20 February 2015
A young Palestinian marks Land Day in Jaffa, present-day Israel, March 2014.
Concomitant with Israel’s founding in 1948, its armed forces systematically expelled Palestine’s native population and razed some 500 of their communities to the ground in the largest and most successfully denied ethnic cleansing campaign in modern times.
A mere six and a half decades later, who knows about Damoun, for example? Who remembers it except for its surviving refugee sons and daughters and their descendants?
Imprisoned in Gaza’s open-air jail or in Lebanon’s camps, they are terrorized daily by Israel’s sonic booms or real air raids to force on them an alternative narrative of history. Yet Damoun was another Palestinian village, of an equal size to that of Arrabeh, my home village.
Like Arrabeh, it was continuously inhabited for some 4,000 years, since the days of the Canaanites who first founded it. And like the rest of Palestine, each had absorbed into itself one conquering invader after another, adapted to a softened version of their dictates, practiced an altered version of their beliefs, and survived on the gifts of its good earth and its hardy crops, its olives, figs and wheat.
Now Damoun is forever gone, replaced by a jealously exclusive Jewish settlementnamed Yasur in an open, premeditated and so far successful revision of history.
The fate of Damoun, and of the other hundreds of erased and largely forgotten Palestinian villages, serves as a lesson to us, members of the Palestinian minority in Israel.
No-one to trust?
Ethnic cleansing still looms large on the horizon. Every time we hear the saber rattling of an impending war with Syria, Lebanon or Iran, the threat of being driven across an altered border comes alive.
Whom can we trust to stop that from happening? Not “the international community” — not after its media correspondents stood on that emblematic Hill of Shame north of Gaza and watched the white phosphorous light show in winter 2008-09, reporting to their evening news viewers at home what the Israeli army fed them, not to mention its continued inaction in the face of the bloodier carnage of the summer of 2014.
The Palestinian citizens of Israel stand at the crossroads of hope for peace in the Middle East, their achievements uncelebrated and their promise untested. As a member of this indigenous group, I try to bring our existence to light, to sing out our pleasure and pain, to echo our sense of alienation and dispossession, to face up to the dilemma of our identity, and to hail our occasional successes and our trust in the future.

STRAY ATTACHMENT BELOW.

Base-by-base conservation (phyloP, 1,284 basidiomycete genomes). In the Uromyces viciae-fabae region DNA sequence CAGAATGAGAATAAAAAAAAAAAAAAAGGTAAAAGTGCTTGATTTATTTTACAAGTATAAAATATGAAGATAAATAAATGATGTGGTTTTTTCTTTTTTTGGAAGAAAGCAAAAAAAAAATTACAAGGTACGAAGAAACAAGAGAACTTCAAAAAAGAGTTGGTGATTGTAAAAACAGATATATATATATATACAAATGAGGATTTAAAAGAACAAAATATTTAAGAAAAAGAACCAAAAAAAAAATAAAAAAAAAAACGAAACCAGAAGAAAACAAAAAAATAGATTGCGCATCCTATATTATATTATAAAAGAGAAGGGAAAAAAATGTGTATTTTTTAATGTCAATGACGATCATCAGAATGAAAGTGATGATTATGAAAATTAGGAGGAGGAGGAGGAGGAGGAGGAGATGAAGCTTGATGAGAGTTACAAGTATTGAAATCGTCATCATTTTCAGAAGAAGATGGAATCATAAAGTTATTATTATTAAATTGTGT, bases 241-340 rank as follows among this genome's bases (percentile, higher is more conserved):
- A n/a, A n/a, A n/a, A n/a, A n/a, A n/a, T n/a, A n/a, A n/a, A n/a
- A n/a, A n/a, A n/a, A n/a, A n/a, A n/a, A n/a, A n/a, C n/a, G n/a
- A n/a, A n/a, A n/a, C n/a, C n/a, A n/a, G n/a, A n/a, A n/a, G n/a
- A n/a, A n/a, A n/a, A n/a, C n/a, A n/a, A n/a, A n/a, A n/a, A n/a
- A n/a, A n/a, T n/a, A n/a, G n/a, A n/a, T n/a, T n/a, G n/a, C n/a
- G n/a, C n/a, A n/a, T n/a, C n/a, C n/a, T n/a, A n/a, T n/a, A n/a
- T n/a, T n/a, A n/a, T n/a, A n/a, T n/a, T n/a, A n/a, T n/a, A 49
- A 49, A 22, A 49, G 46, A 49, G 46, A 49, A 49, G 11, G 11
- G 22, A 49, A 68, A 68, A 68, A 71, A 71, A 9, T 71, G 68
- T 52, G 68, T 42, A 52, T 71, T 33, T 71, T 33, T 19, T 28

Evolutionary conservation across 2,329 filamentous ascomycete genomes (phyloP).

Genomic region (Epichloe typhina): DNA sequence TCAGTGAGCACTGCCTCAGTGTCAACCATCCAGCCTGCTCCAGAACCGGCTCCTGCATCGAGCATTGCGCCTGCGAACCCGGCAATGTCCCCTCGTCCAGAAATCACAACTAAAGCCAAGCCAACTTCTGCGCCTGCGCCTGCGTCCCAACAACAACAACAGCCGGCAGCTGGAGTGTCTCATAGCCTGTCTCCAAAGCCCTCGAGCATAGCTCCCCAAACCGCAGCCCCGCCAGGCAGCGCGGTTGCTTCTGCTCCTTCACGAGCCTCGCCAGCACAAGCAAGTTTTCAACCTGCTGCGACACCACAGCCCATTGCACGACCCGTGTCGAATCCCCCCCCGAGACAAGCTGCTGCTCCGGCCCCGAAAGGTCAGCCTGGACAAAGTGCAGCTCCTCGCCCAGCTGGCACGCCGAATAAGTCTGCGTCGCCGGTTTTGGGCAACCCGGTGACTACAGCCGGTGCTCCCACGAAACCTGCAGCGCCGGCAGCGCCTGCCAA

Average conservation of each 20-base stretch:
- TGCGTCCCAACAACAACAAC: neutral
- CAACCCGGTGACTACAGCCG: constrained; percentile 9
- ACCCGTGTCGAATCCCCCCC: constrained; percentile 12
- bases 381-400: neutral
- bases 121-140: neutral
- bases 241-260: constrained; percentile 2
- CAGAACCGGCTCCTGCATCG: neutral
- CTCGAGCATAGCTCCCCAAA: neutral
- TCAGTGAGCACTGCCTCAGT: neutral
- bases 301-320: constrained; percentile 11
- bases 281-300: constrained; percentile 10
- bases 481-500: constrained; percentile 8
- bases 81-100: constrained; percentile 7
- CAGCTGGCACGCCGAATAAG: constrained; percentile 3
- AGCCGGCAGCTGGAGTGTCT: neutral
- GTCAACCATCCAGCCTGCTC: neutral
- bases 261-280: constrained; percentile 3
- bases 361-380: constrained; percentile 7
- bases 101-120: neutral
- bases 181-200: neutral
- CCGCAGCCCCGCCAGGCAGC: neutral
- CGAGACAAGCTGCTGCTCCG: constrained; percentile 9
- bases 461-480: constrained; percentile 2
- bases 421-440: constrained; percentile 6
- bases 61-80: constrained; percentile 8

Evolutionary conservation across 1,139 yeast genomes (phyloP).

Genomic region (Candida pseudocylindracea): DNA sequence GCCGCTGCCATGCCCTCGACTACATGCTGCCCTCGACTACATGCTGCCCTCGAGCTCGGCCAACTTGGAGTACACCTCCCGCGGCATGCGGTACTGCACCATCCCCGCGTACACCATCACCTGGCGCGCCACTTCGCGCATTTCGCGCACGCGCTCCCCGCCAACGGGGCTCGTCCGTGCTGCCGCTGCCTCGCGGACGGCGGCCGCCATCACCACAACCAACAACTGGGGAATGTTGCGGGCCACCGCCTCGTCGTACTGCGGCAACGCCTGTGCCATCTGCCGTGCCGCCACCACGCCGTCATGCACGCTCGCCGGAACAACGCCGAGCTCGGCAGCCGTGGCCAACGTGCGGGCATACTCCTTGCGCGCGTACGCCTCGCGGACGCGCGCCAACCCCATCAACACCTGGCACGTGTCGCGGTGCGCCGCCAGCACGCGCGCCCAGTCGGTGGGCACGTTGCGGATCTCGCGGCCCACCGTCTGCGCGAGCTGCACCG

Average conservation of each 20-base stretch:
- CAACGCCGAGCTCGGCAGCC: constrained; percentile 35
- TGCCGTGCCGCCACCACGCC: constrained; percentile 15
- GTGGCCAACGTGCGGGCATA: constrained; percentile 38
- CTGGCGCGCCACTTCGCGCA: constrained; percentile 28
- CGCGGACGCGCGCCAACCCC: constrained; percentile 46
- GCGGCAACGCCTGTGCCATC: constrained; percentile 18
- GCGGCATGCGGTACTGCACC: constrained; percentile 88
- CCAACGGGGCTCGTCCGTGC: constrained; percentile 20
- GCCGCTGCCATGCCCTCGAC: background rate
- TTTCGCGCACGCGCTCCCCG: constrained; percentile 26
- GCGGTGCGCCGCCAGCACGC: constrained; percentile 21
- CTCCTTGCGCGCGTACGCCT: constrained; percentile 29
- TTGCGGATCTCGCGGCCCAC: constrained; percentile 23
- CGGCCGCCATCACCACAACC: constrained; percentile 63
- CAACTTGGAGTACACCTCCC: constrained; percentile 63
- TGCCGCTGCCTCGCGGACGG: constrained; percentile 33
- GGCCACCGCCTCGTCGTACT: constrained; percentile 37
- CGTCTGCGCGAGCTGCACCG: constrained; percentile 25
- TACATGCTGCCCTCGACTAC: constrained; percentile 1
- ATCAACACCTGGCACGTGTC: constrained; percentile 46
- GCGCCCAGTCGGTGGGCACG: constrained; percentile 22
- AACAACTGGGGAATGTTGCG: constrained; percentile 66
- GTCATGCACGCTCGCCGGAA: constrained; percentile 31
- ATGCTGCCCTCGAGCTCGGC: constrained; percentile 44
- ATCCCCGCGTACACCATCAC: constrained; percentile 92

In 1948, on the morrow of the Nakba, the group destined to become the Palestinian citizens of Israel woke up to a new and disturbing reality. Some 85 percent of the Palestinian residents of what was to become Israel had been forced to cross the borders and become refugees in neighboring countries.
The remaining 15 percent found that “a brutal border crossed them,” as Dr. Hunaida Ghanim, one of their descendants, puts it. They became Israeli citizens through no choice of their own. Those Palestinians, together with residents of East Jerusalem and the Golan Heights, now make up more than one-fifth of the total population of Israel.
Tactics of control
In 1948, between one-fourth and one-third of us were internally displaced to become what is officially known in Israel as “present absentees.”
Laws were promulgated to deprive members of this subgroup of their homes and private property, including their land and bank accounts. The rest of us gradually lost most of our land to confiscation by the state through dozens of specifically designed and finely tuned laws and ordinances that claimed to serve the “public good” or the security needs of the state.
The tacticians of the new state were inventive in applying all types of control and dispossession tactics to the group of defeated, thinly dispersed and leaderless peasantry. They adapted the British Mandate emergency regulations, originally promulgated to deal with Jewish underground movements, including a draconian military rule that denied “Israel’s Arabs” — as the state liked to call us — freedom of movement and occupation for two full decades.
In 1967, the entire system was moved lock, stock and barrel to the newly occupied territories of the West Bank, Gaza and East Jerusalem.
Simultaneously, the Jewish majority population proceeded to define the state it dominated as coterminous with itself, thus defining us, the Palestinian minority, for all practical purposes, out of the emerging “public good” and the state’s security concerns. We now own less than three percent of Israel’s land and are essentially exempted from utilizing any of the remainder because it is owned by the Jewish National Fund or defined as state lands, the very essence of the Zionist enterprise.